Whether the person sitting across from me at the Starbucks table is interested in fertility treatment, adoption, embryo adoption, or the other myriad of options we either did or looked at to start our family, the conversation is invariably the same. It’s my story. With all of its sleepless nights, tear-soaked pillows, flat-on-my face misery that slowly gave way for two brief periods of time to reveal the miracle of life in the births of my son and then my daughter.

For the last 5 years, I have been in a storm. The rain stopped and the sun shone on me the first time nearly 4 years ago with the birth of my son through the miracle of domestic adoption. And then the storm sucked me back in as I longed, yearned to be pregnant and give birth. Then, the rain stopped again and the sun shone on me for the second time just over a year ago with the birth of my daughter through the miracle of embryo adoption.

Now, I’m disappointed (and ashamed) to say, I feel back in the storm yet again. Because I long for one more. I’m angry at myself that I cannot seem to simply be content with the abundant blessings I’ve already been given. Marcia, Marcia, Marcia!

(That was the voice in Jan’s head in the Brady Bunch series, in case you’re wondering. I have a similar voice. In my head. It’s equally tormenting. But at least it says my own name and not that of the 70s character).

If I didn’t know myself better, I’d say that I tend to feel more comfortable in storms. And maybe I do. Perhaps I like to prove wrong the old adage, “You are either just exiting a storm, in a storm, or about to enter a storm” by simply remaining in my storm.

But I digress. Or maybe I don’t. I have become that person who encounters others in the midst of their storm.

And while I may still be in my own storm, I hope that as I sip my cup of coffee across from my new friend, at least I can offer a hand to this girl in the storm next to me to let her know she is not alone.

I will endure the storm with her.

THERE IS SOMEONE YOU CAN TALK TO

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A good friend of mine is embarking upon the embryo adoption journey for the first time.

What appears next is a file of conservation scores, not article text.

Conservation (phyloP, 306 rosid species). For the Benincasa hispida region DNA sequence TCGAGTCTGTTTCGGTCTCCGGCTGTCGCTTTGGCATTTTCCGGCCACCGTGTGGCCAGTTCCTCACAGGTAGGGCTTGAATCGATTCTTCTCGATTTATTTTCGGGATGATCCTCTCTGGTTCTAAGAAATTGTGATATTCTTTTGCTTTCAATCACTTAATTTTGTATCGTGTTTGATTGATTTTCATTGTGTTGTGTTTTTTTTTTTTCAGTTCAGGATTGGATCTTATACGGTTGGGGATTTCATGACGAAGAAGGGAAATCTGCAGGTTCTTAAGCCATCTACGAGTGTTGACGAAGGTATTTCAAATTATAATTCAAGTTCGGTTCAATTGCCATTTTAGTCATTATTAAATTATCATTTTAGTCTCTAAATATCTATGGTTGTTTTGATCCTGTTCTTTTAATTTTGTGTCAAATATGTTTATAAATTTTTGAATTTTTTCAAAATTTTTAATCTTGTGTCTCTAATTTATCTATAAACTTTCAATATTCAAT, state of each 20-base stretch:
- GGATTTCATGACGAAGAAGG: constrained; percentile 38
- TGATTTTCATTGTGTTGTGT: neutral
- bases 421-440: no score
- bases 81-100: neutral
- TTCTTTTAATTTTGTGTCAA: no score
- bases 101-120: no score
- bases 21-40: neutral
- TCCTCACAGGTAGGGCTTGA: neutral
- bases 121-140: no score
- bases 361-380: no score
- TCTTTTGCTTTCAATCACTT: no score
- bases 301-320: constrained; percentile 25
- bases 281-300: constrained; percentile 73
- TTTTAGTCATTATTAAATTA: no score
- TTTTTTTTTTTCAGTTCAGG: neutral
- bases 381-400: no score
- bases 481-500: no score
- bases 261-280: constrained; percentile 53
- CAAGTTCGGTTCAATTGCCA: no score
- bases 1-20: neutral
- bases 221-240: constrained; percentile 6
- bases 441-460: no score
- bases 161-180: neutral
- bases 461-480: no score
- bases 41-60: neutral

She’s scared. She’s nervous. She’s excited. She’s optimistic. She’s pessimistic. She’s realistic. And she needed someone to talk to. And, her donors needed someone to talk to.

While I can absolutely walk alongside her on this path I’ve journeyed ahead of her, I wouldn’t know the first thing to say to her donors, who also felt very scared, nervous, excited, optimistic, pessimistic, realistic.

So, I texted our donors and asked if they would be willing to talk to her donors. I knew without hesitation that they would. And they did. My friend’s donors now have others who can walk alongside them on this path that my donors have journeyed ahead of them. And that is just beyond cool to me.

The adoption community is pretty small. And it’s intimate and well-connected. I had the privilege of meeting other women on the adoption journey that I now consider friends and in whose lives I am deeply invested. But perhaps even more important, my children also have a community that is intimate and well-connected through these other children who have been where they are. Felt similar emotions. Experienced similar thought processes. Encountered similar people to whom they had to battle cancerous misconceptions about the adoption process. I’m grateful a community like that exists for them.

And if you are considering adoption, in whatever form, there is someone YOU can talk to as well. A donor, a recipient, a birthmom, a birthfather, an adoptive family. You don’t have to go at this alone, and you would be doing yourself a great disservice if you did.

As an aside, there is a new series on the Oxygen channel called “I’m Having Their Baby.” I’ve only seen two episodes, but it is a raw look into the hearts and minds of birthmoms and adoptive families. I have not been disappointed in their portrayal of adoption; quite to the contrary. It doesn’t shy away from the hard emotions that both sides feel, and yet it is respectful of each side’s journey.

This show is just one more example that adoption has changed so much in the last few decades. Adoption is not secretive. It’s not shameful. It’s not something to whisper about. It’s something to celebrate. To honor. To seek to understand and respect those who have journeyed through it. And know that if you want to take that leap of faith, you will have someone who can take your hand and jump too.

TEACHING YOUR CHILD A SECOND LANGUAGE

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Sienna said her first Spanish word the other day. It is “agua” (water). That was also Brae’s first Spanish word (and maybe even his first word, period).

Since my kids were each 3.5 months old, they have been going to a Spanish immersion daycare/school down the street from my house. I felt like I hit the jackpot when I found this place. Not only is it incredibly close to our home, but it is reasonably priced. The headmaster has her Master’s degree in elementary education, and she tries to keep the prices affordable for teacher’s kids (of whom there are a lot at the school).